Cocaine use associated gut permeability and microbial translocation in people living with HIV in the Miami Adult Study on HIV (MASH) cohort.
Tamargo, Javier A
Sales Martinez, Sabrina
Martin, Haley R
Sherman, Kenneth E
Rouster, Susan D
Meeds, Heidi L
Khalsa, Jag H
Mandler, Raul N
Baum, Marianna K
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AbstractObjective: Determine if cocaine use impacts gut permeability, promotes microbial translocation and immune activation in people living with HIV (PLWH) using effective antiretroviral therapy (ART). Methods: Cross-sectional analysis of 100 PLWH (ART ≥6 months, HIV-RNA <200 copies/mL) from the Miami Adult Studies on HIV (MASH) cohort. Cocaine use was assessed by self-report, urine screen, and blood benzoylecgonine (BE). Blood samples were collected to assess gut permeability (intestinal fatty acid-binding protein, I-FABP), microbial translocation (lipopolysaccharide, LPS), immune activation (sCD14, sCD27, and sCD163) and markers of inflammation (hs-CRP, TNF-α and IL-6). Multiple linear regression models were used to analyze the relationships of cocaine use. Results: A total of 37 cocaine users and 63 cocaine non-users were evaluated. Cocaine users had higher levels of I-FABP (7.92±0.35 vs. 7.69±0.56 pg/mL, P = 0.029) and LPS (0.76±0.24 vs. 0.54±0.27 EU/mL, P<0.001) than cocaine non-users. Cocaine use was also associated with the levels of LPS (P<0.001), I-FABP (P = 0.033), and sCD163 (P = 0.010) after adjusting for covariates. Cocaine users had 5.15 times higher odds to exhibit higher LPS levels than non-users (OR: 5.15 95% CI: 1.89-13.9; P<0.001). Blood levels of BE were directly correlated with LPS (rho = 0.276, P = 0.028), sCD14 (rho = 0.274, P = 0.031), and sCD163 (rho = 0.250, P = 0.049). Conclusions: Cocaine use was associated with markers of gut permeability, microbial translocation, and immune activation in virally suppressed PLWH. Mitigation of cocaine use may prevent further gastrointestinal damage and immune activation in PLWH.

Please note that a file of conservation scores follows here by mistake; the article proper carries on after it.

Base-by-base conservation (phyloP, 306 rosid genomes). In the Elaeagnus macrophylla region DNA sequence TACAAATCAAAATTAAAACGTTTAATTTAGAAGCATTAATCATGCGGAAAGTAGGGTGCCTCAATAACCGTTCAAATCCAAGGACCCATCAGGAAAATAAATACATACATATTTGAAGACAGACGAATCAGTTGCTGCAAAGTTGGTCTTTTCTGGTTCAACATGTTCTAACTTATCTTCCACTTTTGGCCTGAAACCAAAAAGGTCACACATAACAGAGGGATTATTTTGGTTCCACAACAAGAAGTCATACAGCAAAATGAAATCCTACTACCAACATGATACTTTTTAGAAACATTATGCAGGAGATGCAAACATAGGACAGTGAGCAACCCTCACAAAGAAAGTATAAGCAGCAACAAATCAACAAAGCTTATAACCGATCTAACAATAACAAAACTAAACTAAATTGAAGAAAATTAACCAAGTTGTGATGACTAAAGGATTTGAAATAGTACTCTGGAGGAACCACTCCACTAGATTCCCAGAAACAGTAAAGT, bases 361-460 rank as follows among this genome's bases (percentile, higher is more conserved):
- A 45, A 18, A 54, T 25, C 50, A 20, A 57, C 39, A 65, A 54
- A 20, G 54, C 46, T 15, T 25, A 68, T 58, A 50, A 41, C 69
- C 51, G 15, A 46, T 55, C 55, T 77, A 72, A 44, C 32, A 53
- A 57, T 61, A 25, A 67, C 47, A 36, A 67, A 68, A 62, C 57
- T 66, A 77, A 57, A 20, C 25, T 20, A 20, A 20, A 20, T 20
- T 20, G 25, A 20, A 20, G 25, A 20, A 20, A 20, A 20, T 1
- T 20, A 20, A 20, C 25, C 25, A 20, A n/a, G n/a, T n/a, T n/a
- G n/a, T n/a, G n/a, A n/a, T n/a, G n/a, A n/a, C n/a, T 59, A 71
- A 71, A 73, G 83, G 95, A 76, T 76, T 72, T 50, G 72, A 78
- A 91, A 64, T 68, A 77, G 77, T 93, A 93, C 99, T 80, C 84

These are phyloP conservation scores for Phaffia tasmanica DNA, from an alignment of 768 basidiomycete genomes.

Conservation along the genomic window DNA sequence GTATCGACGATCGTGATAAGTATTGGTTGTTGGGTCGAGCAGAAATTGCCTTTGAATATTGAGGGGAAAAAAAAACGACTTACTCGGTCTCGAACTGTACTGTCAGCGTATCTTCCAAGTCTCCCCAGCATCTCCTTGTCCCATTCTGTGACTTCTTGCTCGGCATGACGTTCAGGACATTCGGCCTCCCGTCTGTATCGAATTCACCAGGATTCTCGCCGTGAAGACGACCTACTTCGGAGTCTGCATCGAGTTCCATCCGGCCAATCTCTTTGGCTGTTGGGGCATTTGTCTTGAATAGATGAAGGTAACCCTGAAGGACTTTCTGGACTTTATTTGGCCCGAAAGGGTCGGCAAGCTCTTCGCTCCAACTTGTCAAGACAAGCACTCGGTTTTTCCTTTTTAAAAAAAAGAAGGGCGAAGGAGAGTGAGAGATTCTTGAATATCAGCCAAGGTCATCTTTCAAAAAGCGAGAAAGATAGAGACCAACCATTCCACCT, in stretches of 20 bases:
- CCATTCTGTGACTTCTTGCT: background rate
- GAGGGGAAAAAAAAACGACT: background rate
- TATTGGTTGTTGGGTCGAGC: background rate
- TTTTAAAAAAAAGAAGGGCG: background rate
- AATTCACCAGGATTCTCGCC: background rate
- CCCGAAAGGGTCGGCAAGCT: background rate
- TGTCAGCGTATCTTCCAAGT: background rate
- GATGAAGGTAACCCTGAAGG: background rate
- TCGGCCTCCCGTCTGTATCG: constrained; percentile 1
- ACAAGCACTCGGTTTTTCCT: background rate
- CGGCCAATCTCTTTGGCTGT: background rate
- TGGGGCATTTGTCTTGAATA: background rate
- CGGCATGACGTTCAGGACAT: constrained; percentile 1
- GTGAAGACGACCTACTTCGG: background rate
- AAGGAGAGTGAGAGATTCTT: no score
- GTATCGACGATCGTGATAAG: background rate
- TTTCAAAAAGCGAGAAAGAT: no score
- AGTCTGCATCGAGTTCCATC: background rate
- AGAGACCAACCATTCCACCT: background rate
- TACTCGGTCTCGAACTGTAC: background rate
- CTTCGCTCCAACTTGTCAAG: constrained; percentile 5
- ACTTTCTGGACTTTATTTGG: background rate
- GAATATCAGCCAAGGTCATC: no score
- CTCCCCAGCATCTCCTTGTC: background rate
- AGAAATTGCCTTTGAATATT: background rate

Identifier to cite or link to this itemhttp://hdl.handle.net/10713/19947
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